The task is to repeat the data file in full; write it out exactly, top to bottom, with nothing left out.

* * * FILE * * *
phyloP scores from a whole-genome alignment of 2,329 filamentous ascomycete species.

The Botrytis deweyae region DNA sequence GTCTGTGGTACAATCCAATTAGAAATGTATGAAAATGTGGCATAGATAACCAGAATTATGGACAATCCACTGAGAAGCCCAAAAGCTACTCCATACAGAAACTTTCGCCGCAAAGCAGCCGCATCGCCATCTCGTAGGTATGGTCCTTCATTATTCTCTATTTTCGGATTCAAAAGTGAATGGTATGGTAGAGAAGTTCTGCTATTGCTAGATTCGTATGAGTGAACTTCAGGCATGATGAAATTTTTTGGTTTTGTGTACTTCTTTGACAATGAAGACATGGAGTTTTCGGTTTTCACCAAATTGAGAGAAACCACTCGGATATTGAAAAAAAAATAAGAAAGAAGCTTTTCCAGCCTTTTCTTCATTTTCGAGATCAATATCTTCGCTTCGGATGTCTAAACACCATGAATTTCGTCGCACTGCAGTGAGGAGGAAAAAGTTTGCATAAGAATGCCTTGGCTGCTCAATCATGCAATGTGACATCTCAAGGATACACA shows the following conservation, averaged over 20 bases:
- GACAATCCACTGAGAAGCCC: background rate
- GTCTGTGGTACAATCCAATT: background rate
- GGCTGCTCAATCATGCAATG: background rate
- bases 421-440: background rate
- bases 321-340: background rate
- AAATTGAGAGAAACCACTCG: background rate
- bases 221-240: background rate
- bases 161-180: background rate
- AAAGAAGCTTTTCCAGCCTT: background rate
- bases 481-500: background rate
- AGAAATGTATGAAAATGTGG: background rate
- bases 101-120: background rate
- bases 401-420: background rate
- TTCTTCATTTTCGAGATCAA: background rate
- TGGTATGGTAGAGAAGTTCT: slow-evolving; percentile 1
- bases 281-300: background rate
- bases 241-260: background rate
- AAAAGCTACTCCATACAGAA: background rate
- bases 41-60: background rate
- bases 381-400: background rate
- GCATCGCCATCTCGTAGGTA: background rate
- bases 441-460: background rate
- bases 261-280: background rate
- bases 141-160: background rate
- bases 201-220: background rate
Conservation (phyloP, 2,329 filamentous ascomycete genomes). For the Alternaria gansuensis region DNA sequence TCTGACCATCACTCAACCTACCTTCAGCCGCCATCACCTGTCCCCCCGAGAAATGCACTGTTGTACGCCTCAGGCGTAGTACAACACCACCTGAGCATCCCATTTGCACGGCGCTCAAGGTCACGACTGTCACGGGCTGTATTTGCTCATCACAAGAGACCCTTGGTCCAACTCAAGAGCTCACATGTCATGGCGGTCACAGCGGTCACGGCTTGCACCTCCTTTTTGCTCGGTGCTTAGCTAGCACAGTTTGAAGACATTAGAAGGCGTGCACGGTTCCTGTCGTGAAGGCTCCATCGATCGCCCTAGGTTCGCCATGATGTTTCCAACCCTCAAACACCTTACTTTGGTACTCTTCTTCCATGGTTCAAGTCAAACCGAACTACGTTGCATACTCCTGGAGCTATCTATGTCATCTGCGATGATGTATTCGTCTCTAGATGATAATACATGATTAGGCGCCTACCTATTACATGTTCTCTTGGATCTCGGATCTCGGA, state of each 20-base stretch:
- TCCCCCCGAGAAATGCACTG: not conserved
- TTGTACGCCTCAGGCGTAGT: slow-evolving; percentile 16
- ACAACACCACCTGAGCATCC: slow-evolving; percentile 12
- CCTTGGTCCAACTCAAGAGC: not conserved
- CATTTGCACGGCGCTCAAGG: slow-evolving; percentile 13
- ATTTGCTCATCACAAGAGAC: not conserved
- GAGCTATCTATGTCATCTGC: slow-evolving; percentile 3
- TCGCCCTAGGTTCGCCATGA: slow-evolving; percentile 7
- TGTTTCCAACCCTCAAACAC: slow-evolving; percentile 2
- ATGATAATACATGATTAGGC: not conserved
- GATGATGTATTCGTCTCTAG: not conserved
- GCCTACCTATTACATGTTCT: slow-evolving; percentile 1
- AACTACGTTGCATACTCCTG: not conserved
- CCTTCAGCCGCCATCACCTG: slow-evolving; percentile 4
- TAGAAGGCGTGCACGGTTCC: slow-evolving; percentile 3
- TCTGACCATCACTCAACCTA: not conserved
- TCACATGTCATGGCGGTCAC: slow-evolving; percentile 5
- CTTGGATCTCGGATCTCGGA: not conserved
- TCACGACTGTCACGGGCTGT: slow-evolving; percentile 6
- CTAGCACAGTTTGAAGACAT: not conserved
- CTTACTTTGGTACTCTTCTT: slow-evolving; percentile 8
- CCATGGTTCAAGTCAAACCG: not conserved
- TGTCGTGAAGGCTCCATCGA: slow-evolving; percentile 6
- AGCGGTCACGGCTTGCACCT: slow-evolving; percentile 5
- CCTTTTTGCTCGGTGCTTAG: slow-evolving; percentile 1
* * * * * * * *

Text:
phyloP scores from a whole-genome alignment of 2,329 filamentous ascomycete species.

The Botrytis deweyae region DNA sequence GTCTGTGGTACAATCCAATTAGAAATGTATGAAAATGTGGCATAGATAACCAGAATTATGGACAATCCACTGAGAAGCCCAAAAGCTACTCCATACAGAAACTTTCGCCGCAAAGCAGCCGCATCGCCATCTCGTAGGTATGGTCCTTCATTATTCTCTATTTTCGGATTCAAAAGTGAATGGTATGGTAGAGAAGTTCTGCTATTGCTAGATTCGTATGAGTGAACTTCAGGCATGATGAAATTTTTTGGTTTTGTGTACTTCTTTGACAATGAAGACATGGAGTTTTCGGTTTTCACCAAATTGAGAGAAACCACTCGGATATTGAAAAAAAAATAAGAAAGAAGCTTTTCCAGCCTTTTCTTCATTTTCGAGATCAATATCTTCGCTTCGGATGTCTAAACACCATGAATTTCGTCGCACTGCAGTGAGGAGGAAAAAGTTTGCATAAGAATGCCTTGGCTGCTCAATCATGCAATGTGACATCTCAAGGATACACA shows the following conservation, averaged over 20 bases:
- GACAATCCACTGAGAAGCCC: background rate
- GTCTGTGGTACAATCCAATT: background rate
- GGCTGCTCAATCATGCAATG: background rate
- bases 421-440: background rate
- bases 321-340: background rate
- AAATTGAGAGAAACCACTCG: background rate
- bases 221-240: background rate
- bases 161-180: background rate
- AAAGAAGCTTTTCCAGCCTT: background rate
- bases 481-500: background rate
- AGAAATGTATGAAAATGTGG: background rate
- bases 101-120: background rate
- bases 401-420: background rate
- TTCTTCATTTTCGAGATCAA: background rate
- TGGTATGGTAGAGAAGTTCT: slow-evolving; percentile 1
- bases 281-300: background rate
- bases 241-260: background rate
- AAAAGCTACTCCATACAGAA: background rate
- bases 41-60: background rate
- bases 381-400: background rate
- GCATCGCCATCTCGTAGGTA: background rate
- bases 441-460: background rate
- bases 261-280: background rate
- bases 141-160: background rate
- bases 201-220: background rate
Conservation (phyloP, 2,329 filamentous ascomycete genomes). For the Alternaria gansuensis region DNA sequence TCTGACCATCACTCAACCTACCTTCAGCCGCCATCACCTGTCCCCCCGAGAAATGCACTGTTGTACGCCTCAGGCGTAGTACAACACCACCTGAGCATCCCATTTGCACGGCGCTCAAGGTCACGACTGTCACGGGCTGTATTTGCTCATCACAAGAGACCCTTGGTCCAACTCAAGAGCTCACATGTCATGGCGGTCACAGCGGTCACGGCTTGCACCTCCTTTTTGCTCGGTGCTTAGCTAGCACAGTTTGAAGACATTAGAAGGCGTGCACGGTTCCTGTCGTGAAGGCTCCATCGATCGCCCTAGGTTCGCCATGATGTTTCCAACCCTCAAACACCTTACTTTGGTACTCTTCTTCCATGGTTCAAGTCAAACCGAACTACGTTGCATACTCCTGGAGCTATCTATGTCATCTGCGATGATGTATTCGTCTCTAGATGATAATACATGATTAGGCGCCTACCTATTACATGTTCTCTTGGATCTCGGATCTCGGA, state of each 20-base stretch:
- TCCCCCCGAGAAATGCACTG: not conserved
- TTGTACGCCTCAGGCGTAGT: slow-evolving; percentile 16
- ACAACACCACCTGAGCATCC: slow-evolving; percentile 12
- CCTTGGTCCAACTCAAGAGC: not conserved
- CATTTGCACGGCGCTCAAGG: slow-evolving; percentile 13
- ATTTGCTCATCACAAGAGAC: not conserved
- GAGCTATCTATGTCATCTGC: slow-evolving; percentile 3
- TCGCCCTAGGTTCGCCATGA: slow-evolving; percentile 7
- TGTTTCCAACCCTCAAACAC: slow-evolving; percentile 2
- ATGATAATACATGATTAGGC: not conserved
- GATGATGTATTCGTCTCTAG: not conserved
- GCCTACCTATTACATGTTCT: slow-evolving; percentile 1
- AACTACGTTGCATACTCCTG: not conserved
- CCTTCAGCCGCCATCACCTG: slow-evolving; percentile 4
- TAGAAGGCGTGCACGGTTCC: slow-evolving; percentile 3
- TCTGACCATCACTCAACCTA: not conserved
- TCACATGTCATGGCGGTCAC: slow-evolving; percentile 5
- CTTGGATCTCGGATCTCGGA: not conserved
- TCACGACTGTCACGGGCTGT: slow-evolving; percentile 6
- CTAGCACAGTTTGAAGACAT: not conserved
- CTTACTTTGGTACTCTTCTT: slow-evolving; percentile 8
- CCATGGTTCAAGTCAAACCG: not conserved
- TGTCGTGAAGGCTCCATCGA: slow-evolving; percentile 6
- AGCGGTCACGGCTTGCACCT: slow-evolving; percentile 5
- CCTTTTTGCTCGGTGCTTAG: slow-evolving; percentile 1